Ladbrokes had originally offered $850 million to purchase the hotel chain in 1986, only for the Dutch airline to win the first auction that TransWorld Airlines held. That bid was blocked by the company’s own supervisory board, leading to United Airlines stepping in with a $980 million offer under the Allegis Corporation banner. The group’s own financial issues were what led it to putting the hotel chain back up for sale again.
By the time Ladbrokes moved to acquire Hilton International, it was already the second-largest operator of hotels in the United Kingdom. Yet it was the lack of international recognition that led the board to sanction the move for the Hilton brand, beating out some more heavyweight competition as it did so. When the deal went through, Ladbrokes became one of the largest hotel operators in the world.
Ladbrokes Refocuses on Hotels
Though it seems impossible to imagine nowadays, Ladbrokes’ success with the Hilton International chain led the company to consider a complete refocus during the early part of the 1990s. At the end of the previous decade, the hotels owned by Ladbrokes contributed more than half of the company’s business activity. This included the decision to open more than 13 new Hilton Hotels, with more in the pipeline.
In addition to the Comfort Hotel chain that was in operation around Europe, Ladbrokes also owned a number of health clubs and holiday villages within the UK. The recession around the world in the early part of the 1990s had hit Hilton International hard, with more competition in the DIY sector meaning that Texas Homecare’s net wins began to fall. Added to that, the hit to the bookmaker from the launch of the National Lottery, something need to change.
The big change came when Stein retired as Chairman and John Jackson was named non-executive chairman. Peter George also became the Group Chief Executive, with the pair ordering strategic reviews to figure out how the company could be best restructured. The result of this was a suggestion that the company divest its property portfolio, move away from commercial property and retail and concentrate on hotels and gaming.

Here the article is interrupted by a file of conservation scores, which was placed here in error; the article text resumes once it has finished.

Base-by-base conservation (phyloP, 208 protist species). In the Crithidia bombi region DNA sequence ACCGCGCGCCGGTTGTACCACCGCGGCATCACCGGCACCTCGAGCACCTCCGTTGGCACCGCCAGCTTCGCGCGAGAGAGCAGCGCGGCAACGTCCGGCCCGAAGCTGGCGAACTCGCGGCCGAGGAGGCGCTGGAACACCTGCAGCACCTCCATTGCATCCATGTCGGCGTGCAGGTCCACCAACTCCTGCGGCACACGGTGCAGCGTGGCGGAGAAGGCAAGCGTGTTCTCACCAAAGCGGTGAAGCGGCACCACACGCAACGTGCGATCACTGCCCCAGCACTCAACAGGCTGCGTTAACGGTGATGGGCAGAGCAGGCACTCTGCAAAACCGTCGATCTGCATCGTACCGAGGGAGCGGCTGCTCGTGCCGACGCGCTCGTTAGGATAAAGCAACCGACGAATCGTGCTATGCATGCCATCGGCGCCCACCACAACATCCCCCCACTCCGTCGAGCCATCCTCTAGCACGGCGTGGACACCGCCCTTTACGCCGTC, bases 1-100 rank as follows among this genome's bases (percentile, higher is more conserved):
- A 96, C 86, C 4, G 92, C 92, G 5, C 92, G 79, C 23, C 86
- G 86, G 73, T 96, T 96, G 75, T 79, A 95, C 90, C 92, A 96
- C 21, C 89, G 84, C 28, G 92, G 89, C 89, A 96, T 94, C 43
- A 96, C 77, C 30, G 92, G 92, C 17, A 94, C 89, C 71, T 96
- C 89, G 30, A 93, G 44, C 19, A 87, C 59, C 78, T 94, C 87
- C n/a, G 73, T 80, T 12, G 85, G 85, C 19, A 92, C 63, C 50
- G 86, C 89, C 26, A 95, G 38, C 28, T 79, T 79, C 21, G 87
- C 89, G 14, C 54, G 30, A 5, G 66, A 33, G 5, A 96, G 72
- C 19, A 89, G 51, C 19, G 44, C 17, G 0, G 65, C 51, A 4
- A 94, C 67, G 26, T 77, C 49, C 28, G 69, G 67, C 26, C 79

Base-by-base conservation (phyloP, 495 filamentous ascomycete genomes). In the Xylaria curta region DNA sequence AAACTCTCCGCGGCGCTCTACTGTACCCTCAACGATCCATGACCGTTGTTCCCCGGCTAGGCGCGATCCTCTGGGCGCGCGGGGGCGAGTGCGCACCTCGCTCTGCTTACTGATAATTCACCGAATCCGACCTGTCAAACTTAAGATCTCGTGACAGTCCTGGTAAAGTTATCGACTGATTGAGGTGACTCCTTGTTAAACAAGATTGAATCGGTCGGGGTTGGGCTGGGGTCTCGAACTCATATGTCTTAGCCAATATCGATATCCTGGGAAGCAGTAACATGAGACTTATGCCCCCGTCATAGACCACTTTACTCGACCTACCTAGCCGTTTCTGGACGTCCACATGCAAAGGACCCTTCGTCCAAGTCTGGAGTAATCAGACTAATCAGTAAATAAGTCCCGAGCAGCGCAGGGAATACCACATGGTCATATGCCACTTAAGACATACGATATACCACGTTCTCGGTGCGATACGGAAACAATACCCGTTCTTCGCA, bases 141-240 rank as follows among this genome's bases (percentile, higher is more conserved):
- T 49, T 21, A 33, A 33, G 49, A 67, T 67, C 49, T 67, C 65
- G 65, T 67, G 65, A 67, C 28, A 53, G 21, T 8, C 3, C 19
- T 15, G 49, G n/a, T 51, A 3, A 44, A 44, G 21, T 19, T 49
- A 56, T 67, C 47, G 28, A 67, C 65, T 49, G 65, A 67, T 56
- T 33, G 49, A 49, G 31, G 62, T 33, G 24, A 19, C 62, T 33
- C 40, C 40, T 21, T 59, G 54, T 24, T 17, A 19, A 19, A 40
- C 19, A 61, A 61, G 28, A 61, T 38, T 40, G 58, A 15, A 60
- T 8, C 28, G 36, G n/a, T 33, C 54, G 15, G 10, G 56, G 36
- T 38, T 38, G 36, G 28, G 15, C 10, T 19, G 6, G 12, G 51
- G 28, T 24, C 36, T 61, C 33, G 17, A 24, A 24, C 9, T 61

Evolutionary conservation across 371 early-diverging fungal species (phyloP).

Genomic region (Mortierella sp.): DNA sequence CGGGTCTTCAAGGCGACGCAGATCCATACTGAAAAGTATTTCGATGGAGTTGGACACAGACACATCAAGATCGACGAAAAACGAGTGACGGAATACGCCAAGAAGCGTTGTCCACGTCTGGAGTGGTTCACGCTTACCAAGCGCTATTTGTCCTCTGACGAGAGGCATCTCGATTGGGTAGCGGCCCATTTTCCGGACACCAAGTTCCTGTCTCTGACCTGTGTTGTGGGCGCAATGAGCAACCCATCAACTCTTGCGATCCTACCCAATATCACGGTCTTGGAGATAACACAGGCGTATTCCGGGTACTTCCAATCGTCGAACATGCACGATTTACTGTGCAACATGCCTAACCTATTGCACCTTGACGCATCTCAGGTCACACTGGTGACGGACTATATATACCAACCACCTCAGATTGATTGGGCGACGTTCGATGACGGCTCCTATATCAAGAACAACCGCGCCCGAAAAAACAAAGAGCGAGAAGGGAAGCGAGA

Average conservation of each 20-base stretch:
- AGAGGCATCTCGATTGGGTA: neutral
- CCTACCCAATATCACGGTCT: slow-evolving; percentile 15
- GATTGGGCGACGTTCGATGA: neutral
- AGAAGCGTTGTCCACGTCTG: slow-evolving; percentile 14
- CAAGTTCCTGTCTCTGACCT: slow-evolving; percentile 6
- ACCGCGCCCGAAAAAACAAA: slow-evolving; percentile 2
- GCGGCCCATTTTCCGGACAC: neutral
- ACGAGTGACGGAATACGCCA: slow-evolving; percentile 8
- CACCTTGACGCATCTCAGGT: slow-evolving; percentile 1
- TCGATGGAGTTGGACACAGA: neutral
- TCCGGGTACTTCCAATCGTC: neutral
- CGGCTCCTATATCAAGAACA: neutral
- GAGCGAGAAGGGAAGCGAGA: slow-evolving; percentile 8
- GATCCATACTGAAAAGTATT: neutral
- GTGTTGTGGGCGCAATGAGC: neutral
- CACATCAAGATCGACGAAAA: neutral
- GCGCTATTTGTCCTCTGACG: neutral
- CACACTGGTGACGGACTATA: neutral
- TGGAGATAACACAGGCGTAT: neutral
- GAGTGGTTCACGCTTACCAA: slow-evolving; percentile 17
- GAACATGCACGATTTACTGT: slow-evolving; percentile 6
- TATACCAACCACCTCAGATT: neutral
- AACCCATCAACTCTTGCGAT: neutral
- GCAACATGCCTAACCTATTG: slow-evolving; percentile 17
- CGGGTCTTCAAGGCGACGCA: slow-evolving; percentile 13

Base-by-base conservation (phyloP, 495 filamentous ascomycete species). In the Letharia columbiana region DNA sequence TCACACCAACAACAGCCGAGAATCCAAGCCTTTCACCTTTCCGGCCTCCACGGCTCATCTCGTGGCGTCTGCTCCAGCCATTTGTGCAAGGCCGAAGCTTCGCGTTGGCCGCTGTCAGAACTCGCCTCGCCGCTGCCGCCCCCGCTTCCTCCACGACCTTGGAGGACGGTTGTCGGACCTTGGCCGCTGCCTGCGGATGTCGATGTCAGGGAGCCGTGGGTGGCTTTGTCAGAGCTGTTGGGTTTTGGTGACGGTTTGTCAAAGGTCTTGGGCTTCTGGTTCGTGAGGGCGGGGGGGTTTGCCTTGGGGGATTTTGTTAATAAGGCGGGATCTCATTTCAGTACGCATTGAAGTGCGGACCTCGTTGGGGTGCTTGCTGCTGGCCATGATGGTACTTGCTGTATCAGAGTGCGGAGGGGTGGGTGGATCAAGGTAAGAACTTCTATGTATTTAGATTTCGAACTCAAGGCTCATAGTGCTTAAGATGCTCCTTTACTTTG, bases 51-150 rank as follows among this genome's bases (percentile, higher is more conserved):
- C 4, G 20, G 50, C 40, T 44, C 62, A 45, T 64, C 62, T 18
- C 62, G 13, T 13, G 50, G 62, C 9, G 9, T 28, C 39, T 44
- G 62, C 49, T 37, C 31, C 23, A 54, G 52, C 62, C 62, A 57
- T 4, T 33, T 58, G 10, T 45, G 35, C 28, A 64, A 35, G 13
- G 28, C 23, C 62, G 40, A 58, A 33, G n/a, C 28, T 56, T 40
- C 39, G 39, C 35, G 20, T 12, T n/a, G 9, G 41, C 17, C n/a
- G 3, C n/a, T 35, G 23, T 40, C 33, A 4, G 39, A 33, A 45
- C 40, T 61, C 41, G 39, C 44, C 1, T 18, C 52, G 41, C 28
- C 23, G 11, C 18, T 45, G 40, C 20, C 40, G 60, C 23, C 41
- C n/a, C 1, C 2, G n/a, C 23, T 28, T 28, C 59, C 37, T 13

In 1995, Ladbrokes sold Texas Homecare to J Sainsbury Plc, who would eventually rebrand it as Homebase. Over the next two years, the company also began to sell its property division, shutting it down completely in March of 1997. The company also returned to the casino game, buying some not only in London but also in the United States of America and attempted to buy some in South Africa.
Re-Uniting the Hilton Brand
During the mid-1990s, rumours began to emerge that Ladbrokes was to be the subject of a takeover. The company’s UK betting operations had been suffering, with the likes of Vernon’s Pools suffering because of the launch of the National Lottery, whilst Hilton Hotels was reluctant to reunite the Hilton brand. Such were the problems for Ladbrokes that Hilton Hotels was one of the companies rumoured to be considering a takeover bid.
In August 1996, however, the situation was resolved. It was announced that Hilton International and Hilton Hotels had agreed to form an alliance, reuniting the brand after it had been apart for more than three decades. The agreement ensured that there would be cooperation with sales and marketing as well as hotel development and loyalty programs. Each company was also able to purchase up to 20% of the other.
In February of 1997, just a month after the alliance agreement had been signed, the first initiative was launched: Hilton Honours Worldwide. The loyalty program would later be rebranded as Hilton HHonors and was a sign of the alliance working as it should. By the end of the year, the company boasted pre-tax net wins of £226.3 million, which was seen as a sign within the industry that the new management team was working.